Born: 1910, New York
Died: 1992, New York
"Listening to music is a skill that is acquired through experience and learning. Knowledge enhances enjoyment."
Schuman began his career in popular music, playing in jazz bands and writing songs to lyrics by Edward Marks and Frank Loesser while still a teenager. After hearing Toscanini conduct the New York Philharmonic in 1930, he switched his interest to classical composition, studying at Juilliard and Columbia. He composed music in most classical genres, but is best known for his orchestral works, which include nine symphonies. His music flows easily in a tonal idiom - Schuman thought that melody was the main element of his work - with vigorous rhythm. He treated many specifically American subjects and won the first Pulitzer Prize in music in 1943. Schuman was also a highly influential teacher and administrator, serving as president of both Juilliard and Lincoln Center.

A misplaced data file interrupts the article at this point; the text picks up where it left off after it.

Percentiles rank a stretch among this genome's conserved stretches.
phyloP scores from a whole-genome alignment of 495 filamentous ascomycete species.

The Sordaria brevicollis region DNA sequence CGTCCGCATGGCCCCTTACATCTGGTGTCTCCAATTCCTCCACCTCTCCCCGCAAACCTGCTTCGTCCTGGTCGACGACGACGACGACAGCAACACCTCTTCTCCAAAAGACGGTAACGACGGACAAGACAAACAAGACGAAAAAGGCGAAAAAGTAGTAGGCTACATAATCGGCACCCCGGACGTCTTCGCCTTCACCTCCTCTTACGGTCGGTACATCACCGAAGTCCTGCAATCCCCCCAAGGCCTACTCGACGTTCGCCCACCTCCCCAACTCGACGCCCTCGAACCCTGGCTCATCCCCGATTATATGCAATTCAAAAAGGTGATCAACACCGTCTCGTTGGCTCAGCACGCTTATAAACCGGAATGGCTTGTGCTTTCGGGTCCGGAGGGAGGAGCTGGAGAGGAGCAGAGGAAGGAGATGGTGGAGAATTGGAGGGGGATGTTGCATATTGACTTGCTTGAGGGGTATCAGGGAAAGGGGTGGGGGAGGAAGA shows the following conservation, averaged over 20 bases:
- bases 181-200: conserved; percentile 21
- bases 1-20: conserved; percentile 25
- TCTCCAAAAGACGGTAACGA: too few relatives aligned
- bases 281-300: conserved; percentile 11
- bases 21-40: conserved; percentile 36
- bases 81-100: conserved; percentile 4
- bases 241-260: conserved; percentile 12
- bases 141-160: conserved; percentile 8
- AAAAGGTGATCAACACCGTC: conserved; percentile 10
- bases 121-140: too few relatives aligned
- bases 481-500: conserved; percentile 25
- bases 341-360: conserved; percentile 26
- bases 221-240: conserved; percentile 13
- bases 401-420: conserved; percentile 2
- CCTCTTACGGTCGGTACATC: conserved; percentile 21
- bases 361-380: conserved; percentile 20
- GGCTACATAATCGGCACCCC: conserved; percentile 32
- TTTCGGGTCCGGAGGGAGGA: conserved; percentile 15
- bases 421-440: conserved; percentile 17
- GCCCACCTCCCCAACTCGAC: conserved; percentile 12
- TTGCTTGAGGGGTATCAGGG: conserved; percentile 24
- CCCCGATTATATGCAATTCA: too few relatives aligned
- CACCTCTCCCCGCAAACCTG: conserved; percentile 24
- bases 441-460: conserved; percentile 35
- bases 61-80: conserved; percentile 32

Symphonies No. 3 (1941), No. 5 (1943),
No. 8 (1962)
Leonard Bernstein, New York Philharmonic